Tension began to build in the car and, to top things off, the baby started to cry -she hadn't had a bottle in quite some time. It was nearly impossible to find a restaurant open on Christmas eve but finally a pizza restaurant was spotted and somehow they found a way to heat a bottle.

Traveling further north, and crossing the Hudson River a neon sign was seen glowing in in the sky over Poughkeepsie - a sign that simply said, "Hotel.'

Pulling up to the entrance, the exhausted family was ready to give up hope of a place to stay. Yet here there WAS room in the inn for the family. They checked into a very simple, no-frills room at almost precisely midnight on Christmas eve.

Thus the story of Christmas - the story of the inn with no room - the story of a family settling in to the simplest of accommodations came true in our time. To be sure, the family did not end up
in a stable but the hotel was one most people would have ignored under normal circumstances. In a way, the sign in the distance might well have been the Bethlehem star leading the way to a special place. In a sense, this became a miracle story in our own time.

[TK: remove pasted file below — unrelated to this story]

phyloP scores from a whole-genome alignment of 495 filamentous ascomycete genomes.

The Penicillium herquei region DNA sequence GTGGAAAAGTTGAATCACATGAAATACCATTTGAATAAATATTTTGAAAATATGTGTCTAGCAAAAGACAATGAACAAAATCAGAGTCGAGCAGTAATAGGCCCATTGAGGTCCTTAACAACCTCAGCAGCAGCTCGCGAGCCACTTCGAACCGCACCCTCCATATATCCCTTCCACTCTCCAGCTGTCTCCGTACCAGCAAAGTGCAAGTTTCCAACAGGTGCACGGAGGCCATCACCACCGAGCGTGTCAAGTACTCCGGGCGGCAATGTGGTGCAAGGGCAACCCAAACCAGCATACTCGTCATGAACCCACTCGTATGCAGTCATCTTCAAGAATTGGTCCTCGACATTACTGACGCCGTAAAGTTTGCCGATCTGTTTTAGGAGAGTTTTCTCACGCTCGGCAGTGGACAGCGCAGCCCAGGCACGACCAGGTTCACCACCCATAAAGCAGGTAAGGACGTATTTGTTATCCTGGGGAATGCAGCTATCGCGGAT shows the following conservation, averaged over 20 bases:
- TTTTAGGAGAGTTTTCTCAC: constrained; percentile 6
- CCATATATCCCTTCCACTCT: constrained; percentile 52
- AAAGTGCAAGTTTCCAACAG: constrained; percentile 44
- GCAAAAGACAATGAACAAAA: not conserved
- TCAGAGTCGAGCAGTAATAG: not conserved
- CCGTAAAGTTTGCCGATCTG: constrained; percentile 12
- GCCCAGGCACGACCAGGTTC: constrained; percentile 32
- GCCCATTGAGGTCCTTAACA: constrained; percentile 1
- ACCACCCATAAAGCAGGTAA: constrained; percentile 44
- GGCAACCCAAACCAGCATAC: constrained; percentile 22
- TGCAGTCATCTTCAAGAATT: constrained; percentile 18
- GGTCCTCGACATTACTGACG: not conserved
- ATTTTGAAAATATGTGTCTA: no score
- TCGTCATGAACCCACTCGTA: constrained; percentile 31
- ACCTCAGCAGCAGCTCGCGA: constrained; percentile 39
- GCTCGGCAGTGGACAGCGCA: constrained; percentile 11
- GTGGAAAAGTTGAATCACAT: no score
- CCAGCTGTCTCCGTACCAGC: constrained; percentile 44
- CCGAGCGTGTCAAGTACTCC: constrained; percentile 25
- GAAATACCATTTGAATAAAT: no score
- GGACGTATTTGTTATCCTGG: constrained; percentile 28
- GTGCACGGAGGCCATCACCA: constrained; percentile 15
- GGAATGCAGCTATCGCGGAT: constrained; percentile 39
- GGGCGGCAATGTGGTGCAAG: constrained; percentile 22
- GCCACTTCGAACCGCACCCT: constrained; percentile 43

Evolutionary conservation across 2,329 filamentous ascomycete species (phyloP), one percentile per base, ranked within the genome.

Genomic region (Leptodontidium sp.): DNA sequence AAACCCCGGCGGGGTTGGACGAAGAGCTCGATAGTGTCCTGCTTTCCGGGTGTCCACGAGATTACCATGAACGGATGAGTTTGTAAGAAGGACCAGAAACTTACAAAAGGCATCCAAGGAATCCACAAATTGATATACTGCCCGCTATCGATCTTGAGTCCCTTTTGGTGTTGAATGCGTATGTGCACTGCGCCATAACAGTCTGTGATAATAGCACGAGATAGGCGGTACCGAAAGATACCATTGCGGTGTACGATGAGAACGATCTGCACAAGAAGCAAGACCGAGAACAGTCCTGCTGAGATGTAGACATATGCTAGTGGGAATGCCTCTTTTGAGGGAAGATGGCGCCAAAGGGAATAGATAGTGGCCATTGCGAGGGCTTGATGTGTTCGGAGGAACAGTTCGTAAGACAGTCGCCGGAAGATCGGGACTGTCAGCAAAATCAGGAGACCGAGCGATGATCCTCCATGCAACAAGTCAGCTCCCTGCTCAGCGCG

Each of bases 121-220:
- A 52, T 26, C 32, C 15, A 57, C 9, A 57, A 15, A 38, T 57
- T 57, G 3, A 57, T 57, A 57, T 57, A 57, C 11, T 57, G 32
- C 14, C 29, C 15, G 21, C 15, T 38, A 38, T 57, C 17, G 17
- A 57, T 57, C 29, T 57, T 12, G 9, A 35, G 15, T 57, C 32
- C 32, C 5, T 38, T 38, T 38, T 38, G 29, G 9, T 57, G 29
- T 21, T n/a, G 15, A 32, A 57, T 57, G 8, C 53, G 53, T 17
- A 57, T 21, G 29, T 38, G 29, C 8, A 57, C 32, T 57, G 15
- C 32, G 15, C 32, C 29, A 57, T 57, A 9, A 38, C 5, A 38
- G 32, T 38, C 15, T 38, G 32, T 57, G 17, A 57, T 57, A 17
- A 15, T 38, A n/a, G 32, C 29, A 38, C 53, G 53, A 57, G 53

It turned out to be a wonderful Christmas - a great family reunion - and a very positive experience. But I will never forget that Christmas eve, since, as you might guess.......the family trying to find room at the inn was mine. Now, as Paul Harvey might have put it, you have the rest of the story.

Wednesday, December 16, 2009

Who Would Have Believed?

It was fifty-six years ago this week. Joyce and I were married on December 19, 1953 - in the middle of the last century. Who would have believed that it would have lasted so long? And be a 'happily-ever-after' story.
If anything could have gone wrong the wedding had every reason to not happen. I was stationed at Wright Patterson AFB and commuted to Detroit several times before the wedding. We went for our blood test and believe it or not I passed out in the doctor's office. That should have been Joyce's first warning. On the way from Dayton to the wedding - on a Saturday (I think) my trusty Studebaker Commander began to cough on every grade. Ever tried to find a car repair shop open on Saturday? But I did and it cost me a significant amount to replace a frozen fuel pump. We didn't have a church and a sister-in-law fixed us up with her Lutheran pastor. At the church I froze and the best man had to give me a shove to go out and join the bride. We (and her parents) survived the wedding and the reception was in the basement of one of Joyce's sisters homes - in fact, you can see the furnace and huge heating duct up over our head in the faded old reception picture above. During the reception Joyce's Dad drew me aside and asked a delicate question: "Do you have anywhere to stay tonight? Oooops - I knew I would forget something!